The Benefits of Playtime: How Extracurricular Activities Help Children’s Behavior

Ralph Waldo Emerson once said, “It is a happy talent to know how to play.” This insight is more than just a piece of good philosophy: Emerson really nailed the essence of how play can positively impact behavior and children. For children, playing is not just a silly and completely optional extracurricular activity. It’s an essential tool in their cognitive, physical, social, and emotional development.

Here are five benefits that extracurricular activities can deliver to not only children, but also their parents and the classrooms where they learn.

Benefit No. 1: Improved Physical Development

Ask any child why they enjoy climbing on playground equipment, participating in team sports, and doing laps at their local school, and their response will likely be, “It’s so much fun.” While the fun element is certainly important, research has shown that playtime delivers the following physical benefits:

  • Improved motor skills and reflexes
  • Building strong muscles
  • Improving heart and lung function
  • Preventing obesity

With so many kids captivated by technology today, extracurricular activities will ensure that they get a healthy balance of physical and mental stimulation.

Benefit No. 2: Encourages Learning

Studies have shown that playtime is an important part of a child’s brain development. According to Gwen Dewar, Ph.D., children pay more attention to schoolwork when they are given brief yet frequent opportunities to play freely. They also feel more confident about their academic endeavors and have an easier time articulating what they learn.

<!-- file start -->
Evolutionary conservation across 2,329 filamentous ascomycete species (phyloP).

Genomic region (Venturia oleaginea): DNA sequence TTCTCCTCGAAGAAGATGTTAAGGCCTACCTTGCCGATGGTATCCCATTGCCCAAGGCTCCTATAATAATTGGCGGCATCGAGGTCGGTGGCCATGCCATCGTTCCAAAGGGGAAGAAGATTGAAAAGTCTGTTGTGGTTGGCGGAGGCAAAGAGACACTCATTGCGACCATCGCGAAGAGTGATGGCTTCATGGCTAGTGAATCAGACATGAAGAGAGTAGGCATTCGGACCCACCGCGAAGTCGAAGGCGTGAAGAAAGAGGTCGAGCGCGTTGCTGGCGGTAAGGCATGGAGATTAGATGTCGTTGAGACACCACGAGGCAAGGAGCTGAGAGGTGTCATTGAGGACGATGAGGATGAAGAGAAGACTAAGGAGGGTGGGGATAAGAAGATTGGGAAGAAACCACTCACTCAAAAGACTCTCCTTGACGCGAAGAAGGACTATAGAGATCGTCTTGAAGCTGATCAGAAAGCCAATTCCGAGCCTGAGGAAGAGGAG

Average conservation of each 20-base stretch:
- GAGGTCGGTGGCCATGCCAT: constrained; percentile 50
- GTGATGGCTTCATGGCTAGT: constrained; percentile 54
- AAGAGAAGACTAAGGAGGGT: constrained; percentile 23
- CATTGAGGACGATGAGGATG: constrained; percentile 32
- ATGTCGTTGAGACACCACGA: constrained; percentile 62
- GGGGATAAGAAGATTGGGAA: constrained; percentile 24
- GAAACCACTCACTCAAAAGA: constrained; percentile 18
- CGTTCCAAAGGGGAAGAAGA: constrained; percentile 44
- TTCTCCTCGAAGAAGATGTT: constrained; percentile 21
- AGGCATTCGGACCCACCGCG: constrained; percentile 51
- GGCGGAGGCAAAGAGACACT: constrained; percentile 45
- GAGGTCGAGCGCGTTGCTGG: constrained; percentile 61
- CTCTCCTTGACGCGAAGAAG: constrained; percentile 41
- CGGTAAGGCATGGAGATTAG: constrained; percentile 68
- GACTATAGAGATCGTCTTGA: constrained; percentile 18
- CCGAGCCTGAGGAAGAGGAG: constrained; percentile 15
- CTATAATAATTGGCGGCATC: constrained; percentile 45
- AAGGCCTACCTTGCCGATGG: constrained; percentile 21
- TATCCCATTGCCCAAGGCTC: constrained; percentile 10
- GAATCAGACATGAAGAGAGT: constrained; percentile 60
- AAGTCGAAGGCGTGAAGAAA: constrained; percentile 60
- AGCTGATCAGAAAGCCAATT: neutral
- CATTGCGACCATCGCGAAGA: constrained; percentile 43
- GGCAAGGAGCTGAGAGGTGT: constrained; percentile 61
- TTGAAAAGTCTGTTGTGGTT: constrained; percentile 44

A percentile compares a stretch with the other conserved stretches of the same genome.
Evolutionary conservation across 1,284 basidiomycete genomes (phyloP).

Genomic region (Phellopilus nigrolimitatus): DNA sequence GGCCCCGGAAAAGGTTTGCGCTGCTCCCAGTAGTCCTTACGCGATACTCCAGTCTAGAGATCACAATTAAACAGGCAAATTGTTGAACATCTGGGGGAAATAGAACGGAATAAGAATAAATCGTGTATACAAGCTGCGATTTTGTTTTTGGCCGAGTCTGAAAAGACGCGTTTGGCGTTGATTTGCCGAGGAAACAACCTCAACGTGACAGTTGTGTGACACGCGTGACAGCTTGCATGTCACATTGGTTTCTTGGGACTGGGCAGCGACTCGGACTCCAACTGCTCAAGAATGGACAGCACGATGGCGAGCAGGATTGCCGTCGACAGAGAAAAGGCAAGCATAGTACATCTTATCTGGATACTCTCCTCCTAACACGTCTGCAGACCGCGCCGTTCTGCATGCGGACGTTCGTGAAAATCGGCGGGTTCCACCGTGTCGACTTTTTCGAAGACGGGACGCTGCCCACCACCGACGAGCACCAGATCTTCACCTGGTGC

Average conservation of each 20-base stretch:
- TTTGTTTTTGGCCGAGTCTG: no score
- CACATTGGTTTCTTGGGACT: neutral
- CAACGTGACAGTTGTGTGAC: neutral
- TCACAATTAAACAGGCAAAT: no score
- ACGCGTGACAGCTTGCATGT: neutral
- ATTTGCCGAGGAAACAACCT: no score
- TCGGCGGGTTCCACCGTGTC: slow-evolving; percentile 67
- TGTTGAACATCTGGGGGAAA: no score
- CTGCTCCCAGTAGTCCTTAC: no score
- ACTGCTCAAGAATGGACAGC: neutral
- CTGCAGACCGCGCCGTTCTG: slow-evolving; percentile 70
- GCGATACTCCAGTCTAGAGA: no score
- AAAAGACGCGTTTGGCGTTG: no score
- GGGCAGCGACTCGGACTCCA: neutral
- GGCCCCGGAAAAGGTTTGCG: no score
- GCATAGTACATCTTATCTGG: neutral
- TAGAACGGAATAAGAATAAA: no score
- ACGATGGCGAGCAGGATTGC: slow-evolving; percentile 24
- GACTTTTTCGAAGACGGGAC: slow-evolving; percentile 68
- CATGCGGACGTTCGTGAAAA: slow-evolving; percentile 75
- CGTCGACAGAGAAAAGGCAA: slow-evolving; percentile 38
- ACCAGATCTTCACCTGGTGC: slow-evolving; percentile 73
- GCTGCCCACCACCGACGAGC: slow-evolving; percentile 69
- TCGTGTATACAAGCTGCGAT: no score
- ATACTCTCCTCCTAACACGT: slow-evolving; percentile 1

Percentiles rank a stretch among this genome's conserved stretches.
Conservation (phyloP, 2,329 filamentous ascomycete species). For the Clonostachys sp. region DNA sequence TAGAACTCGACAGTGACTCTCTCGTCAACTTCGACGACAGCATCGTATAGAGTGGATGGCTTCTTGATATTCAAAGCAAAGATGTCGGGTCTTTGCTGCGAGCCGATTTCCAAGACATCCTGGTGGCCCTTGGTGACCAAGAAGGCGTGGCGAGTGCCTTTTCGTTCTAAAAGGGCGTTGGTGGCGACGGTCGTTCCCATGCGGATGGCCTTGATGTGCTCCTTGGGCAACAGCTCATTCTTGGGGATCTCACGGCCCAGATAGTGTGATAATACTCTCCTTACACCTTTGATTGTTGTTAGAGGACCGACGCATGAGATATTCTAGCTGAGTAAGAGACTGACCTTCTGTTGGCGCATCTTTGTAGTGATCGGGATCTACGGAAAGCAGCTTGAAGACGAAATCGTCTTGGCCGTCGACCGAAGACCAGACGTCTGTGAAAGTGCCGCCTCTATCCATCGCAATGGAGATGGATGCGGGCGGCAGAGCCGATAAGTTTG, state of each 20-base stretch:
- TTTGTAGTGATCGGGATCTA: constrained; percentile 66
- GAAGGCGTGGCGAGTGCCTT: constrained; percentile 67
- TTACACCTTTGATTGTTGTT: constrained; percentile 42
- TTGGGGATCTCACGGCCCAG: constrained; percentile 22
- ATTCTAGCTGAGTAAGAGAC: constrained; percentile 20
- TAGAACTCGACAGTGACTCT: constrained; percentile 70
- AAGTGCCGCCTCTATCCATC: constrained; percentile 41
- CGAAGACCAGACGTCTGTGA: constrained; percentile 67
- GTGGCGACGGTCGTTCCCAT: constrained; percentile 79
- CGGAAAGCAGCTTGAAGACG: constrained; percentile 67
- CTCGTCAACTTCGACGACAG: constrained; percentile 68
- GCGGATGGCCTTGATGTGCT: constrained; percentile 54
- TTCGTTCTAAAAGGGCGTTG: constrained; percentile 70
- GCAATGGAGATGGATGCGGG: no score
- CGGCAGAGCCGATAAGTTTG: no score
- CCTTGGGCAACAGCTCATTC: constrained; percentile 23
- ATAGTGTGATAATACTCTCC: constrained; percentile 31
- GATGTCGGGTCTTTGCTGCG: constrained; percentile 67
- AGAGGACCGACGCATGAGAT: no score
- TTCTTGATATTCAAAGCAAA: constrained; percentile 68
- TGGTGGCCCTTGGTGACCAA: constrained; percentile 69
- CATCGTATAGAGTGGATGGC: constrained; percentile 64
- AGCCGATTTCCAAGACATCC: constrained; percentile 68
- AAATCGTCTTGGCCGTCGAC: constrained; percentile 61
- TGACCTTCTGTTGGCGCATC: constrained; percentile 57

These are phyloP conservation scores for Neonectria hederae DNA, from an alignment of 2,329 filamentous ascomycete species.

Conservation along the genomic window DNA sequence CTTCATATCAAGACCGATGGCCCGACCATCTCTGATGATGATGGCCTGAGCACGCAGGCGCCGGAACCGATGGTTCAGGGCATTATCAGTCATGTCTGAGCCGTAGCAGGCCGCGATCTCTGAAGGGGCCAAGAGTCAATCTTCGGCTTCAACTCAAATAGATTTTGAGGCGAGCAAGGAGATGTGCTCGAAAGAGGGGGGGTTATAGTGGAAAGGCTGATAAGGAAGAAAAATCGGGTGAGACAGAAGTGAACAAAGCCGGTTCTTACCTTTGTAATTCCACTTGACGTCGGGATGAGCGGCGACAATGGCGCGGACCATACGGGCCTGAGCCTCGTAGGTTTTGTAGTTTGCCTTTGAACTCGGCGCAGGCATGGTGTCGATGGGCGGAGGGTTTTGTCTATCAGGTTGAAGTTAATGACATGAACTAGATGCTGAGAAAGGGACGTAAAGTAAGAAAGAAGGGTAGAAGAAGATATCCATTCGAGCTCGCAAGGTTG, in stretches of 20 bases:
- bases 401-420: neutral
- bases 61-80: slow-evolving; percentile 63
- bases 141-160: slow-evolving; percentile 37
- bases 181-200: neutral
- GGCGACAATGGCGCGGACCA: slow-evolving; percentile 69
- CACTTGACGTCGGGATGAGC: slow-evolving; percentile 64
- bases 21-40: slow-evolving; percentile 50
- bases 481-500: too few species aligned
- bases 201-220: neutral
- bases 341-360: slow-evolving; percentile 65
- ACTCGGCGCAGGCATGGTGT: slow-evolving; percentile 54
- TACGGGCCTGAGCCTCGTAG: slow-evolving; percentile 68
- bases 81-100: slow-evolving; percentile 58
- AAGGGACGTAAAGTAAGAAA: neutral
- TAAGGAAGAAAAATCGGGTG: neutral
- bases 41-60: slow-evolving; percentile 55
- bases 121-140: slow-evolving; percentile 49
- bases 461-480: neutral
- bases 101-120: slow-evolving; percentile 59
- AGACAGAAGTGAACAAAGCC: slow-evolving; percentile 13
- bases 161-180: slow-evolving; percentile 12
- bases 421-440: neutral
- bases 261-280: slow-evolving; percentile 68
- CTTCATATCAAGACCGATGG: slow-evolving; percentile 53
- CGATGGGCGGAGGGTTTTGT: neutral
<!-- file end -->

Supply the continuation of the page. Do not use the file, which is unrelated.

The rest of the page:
Mr. Rogers probably summarized it best when he said, “Play gives children a chance to practice what they are learning.”

Benefit No. 3: Encourages Creativity

CEOs across the globe agree on one thing: creative thinking is essential to overcoming challenges. When you allow children to indulge in free play, you enable them to:

  • Learn behavior control and autonomous thinking
  • Improve their ability to focus
  • Enhance their problem-solving skills
  • Become more creative in their reasoning and judgment

Playing teaches kids about actions and consequences, which will enable them to make better decisions as adults.

Benefit No. 4: Releasing Emotions from Trauma

Emotional health is just as important is physical health, and playing is therapeutic for children who may be distressed or emotionally traumatized by divorce, child/domestic abuse, or the aftermath of overwhelming events like war or natural disaster.

When playing, these kids can diffuse pent-up negative emotions and share their feelings by ‘playing out’ the things that upset them. Once they are feeling more secure and better about themselves, they find it easier to cultivate healthy relationships with their family, peers, and teachers.

Benefit No. 5: Building Self-Confidence and Self-Esteem

Both free play and using playground equipment present children with the opportunity to take risks and master physical challenges. Afterwards, they feel more accomplished, which in turn promotes a healthy sense of self-esteem. Their social development is also improved when they indulge in games that call for conflict resolution and teambuilding.

With technology being central to modern life, children are at risk of becoming more sedentary and spending less time on play. Parents and teachers can create a healthier balance of screen time and playtime by exposing younger kids to the playground frequently and facilitating after-school sports and activities for older children and teenagers. These steps are simple to take and the benefits are both clear and significant. Contact MCUSA today to learn how we can help.

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Written by MCUSA